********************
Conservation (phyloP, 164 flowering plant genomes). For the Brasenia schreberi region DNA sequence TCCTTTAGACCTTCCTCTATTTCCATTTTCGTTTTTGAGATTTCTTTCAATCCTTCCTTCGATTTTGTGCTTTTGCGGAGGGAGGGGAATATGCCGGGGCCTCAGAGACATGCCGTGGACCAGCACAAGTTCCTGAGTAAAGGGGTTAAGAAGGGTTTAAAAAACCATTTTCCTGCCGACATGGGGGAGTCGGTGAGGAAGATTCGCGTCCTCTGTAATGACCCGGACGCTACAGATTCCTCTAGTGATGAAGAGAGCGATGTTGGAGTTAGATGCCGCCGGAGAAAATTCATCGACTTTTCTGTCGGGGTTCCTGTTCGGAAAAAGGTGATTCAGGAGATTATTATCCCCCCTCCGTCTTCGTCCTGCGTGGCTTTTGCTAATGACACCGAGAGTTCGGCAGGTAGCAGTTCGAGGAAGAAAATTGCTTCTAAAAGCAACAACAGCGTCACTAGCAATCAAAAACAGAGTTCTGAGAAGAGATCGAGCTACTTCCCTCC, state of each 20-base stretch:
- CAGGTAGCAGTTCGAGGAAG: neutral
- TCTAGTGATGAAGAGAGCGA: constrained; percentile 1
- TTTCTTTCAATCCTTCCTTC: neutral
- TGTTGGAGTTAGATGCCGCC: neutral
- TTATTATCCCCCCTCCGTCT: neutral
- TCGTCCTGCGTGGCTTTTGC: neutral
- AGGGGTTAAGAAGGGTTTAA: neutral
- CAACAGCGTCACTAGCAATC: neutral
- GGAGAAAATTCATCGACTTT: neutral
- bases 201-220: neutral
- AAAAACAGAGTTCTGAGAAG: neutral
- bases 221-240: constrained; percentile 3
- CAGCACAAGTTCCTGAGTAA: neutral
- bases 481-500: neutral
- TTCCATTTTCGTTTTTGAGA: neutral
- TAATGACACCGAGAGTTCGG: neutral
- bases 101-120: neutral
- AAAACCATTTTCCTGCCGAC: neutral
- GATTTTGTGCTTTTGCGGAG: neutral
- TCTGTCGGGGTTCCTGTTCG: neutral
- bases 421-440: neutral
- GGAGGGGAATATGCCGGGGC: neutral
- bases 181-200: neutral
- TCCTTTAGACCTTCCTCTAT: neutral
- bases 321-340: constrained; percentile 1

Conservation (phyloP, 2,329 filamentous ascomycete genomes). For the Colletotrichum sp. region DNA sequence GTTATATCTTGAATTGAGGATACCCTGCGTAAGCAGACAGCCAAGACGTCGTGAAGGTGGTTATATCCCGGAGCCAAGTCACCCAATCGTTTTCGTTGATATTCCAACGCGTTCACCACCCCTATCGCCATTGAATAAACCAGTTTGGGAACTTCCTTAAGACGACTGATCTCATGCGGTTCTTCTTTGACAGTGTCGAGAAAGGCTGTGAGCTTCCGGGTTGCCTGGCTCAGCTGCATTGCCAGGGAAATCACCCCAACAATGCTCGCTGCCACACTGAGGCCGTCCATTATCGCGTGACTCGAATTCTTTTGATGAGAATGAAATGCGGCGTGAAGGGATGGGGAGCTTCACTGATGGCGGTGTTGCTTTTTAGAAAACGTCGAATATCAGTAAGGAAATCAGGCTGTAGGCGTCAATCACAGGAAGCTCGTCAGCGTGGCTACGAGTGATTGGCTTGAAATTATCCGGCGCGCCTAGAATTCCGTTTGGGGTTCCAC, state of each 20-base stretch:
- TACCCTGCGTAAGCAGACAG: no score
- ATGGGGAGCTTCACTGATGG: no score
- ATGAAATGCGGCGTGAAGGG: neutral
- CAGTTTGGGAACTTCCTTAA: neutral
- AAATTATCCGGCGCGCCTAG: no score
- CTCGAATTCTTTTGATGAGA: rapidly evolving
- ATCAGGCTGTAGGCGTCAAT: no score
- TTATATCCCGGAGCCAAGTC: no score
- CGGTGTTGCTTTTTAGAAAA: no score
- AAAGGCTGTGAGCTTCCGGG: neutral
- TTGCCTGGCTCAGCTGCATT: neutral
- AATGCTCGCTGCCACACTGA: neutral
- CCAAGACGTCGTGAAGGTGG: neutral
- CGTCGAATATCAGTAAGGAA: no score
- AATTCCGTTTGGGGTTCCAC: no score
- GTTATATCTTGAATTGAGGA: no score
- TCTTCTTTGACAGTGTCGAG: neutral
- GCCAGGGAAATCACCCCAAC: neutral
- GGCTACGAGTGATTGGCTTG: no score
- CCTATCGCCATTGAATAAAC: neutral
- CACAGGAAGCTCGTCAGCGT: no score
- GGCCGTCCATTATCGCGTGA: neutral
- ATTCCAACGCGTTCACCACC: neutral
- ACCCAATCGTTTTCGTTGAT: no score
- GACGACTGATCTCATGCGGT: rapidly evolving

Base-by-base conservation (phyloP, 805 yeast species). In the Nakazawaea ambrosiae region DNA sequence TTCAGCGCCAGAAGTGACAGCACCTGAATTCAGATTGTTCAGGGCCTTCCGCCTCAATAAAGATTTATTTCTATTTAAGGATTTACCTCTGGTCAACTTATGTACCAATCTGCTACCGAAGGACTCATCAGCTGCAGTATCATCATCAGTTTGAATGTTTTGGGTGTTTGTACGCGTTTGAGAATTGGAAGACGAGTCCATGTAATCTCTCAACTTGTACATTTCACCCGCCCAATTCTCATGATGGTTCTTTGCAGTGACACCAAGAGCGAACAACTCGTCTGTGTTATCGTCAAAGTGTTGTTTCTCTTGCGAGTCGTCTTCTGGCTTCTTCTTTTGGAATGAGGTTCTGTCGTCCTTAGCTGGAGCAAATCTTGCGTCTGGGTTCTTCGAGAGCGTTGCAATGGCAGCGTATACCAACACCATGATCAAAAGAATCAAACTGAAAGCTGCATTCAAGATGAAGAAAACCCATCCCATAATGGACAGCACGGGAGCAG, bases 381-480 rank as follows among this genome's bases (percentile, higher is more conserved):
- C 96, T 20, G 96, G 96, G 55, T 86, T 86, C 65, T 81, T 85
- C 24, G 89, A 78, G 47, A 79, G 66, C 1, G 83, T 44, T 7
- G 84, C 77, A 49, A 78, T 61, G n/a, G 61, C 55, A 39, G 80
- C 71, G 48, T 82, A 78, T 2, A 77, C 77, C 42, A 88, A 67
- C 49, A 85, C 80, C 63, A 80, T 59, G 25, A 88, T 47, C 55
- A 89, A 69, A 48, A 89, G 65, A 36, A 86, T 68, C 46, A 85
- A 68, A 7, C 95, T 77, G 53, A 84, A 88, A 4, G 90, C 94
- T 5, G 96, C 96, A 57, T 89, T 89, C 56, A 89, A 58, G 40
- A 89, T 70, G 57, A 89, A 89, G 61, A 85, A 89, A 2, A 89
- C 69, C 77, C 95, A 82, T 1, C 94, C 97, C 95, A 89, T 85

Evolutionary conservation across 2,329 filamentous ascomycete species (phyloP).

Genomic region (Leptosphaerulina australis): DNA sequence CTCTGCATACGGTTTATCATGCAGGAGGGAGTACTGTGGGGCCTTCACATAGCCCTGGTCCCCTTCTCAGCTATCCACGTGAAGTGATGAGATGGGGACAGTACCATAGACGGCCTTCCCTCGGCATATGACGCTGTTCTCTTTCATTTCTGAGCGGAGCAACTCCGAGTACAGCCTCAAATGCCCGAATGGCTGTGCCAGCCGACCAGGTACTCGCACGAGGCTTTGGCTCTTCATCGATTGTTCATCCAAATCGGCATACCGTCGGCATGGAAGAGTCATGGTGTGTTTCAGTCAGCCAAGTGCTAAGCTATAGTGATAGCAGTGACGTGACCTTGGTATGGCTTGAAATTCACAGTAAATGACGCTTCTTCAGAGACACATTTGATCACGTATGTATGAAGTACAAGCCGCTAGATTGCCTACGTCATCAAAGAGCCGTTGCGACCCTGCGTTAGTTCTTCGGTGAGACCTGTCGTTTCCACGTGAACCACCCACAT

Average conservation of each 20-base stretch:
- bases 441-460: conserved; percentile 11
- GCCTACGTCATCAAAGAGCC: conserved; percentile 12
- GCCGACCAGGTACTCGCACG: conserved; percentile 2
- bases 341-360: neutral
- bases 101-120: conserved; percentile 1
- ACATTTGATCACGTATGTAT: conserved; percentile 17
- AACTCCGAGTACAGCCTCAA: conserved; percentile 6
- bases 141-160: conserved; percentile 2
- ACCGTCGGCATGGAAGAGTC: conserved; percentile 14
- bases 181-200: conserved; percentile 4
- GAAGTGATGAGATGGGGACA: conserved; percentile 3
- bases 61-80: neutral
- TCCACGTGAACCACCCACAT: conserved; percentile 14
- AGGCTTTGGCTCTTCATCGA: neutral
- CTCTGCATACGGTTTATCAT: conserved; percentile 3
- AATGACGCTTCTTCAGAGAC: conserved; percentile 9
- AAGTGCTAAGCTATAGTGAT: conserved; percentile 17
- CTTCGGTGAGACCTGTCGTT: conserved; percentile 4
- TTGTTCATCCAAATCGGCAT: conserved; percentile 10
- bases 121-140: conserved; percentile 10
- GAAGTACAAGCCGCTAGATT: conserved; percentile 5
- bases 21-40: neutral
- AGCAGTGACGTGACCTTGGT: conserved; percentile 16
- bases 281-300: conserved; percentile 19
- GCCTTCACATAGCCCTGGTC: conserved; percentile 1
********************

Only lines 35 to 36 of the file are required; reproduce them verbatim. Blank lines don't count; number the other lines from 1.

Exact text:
- TTATATCCCGGAGCCAAGTC: no score
- CGGTGTTGCTTTTTAGAAAA: no score